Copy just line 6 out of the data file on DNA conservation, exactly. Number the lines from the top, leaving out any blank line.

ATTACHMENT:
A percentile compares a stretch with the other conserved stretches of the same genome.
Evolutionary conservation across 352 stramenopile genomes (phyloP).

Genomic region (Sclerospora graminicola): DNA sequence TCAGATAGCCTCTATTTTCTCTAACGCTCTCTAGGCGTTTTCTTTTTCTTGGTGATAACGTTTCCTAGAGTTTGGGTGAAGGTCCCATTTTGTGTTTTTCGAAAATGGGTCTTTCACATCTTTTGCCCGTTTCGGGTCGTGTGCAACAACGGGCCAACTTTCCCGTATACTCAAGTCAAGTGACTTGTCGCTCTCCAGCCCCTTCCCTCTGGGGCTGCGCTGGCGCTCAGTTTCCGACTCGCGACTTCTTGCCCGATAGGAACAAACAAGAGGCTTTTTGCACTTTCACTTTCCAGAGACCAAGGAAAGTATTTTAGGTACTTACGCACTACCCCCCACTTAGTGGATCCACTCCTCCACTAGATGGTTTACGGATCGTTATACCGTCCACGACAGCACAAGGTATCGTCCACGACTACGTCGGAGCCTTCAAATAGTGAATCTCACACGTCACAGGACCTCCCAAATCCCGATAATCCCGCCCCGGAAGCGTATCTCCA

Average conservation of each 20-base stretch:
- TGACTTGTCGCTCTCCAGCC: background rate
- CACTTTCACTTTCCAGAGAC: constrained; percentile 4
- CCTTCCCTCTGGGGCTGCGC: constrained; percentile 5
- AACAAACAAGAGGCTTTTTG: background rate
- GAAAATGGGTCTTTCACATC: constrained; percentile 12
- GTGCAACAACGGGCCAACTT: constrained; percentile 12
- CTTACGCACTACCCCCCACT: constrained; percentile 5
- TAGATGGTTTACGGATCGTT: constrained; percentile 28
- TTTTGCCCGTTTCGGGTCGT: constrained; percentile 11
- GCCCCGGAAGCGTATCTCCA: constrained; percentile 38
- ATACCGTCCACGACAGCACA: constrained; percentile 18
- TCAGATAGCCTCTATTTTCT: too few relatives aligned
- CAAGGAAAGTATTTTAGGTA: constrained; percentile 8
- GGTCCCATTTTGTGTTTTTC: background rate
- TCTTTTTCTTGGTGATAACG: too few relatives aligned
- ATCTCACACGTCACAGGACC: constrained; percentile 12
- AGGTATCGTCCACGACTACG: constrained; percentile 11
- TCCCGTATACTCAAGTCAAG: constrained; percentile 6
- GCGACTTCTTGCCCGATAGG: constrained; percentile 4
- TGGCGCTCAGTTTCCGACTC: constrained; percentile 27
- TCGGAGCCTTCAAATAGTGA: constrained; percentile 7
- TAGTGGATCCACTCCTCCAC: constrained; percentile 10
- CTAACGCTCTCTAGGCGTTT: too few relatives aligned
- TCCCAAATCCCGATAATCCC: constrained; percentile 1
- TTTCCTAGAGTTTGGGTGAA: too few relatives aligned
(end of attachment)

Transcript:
- CACTTTCACTTTCCAGAGAC: constrained; percentile 4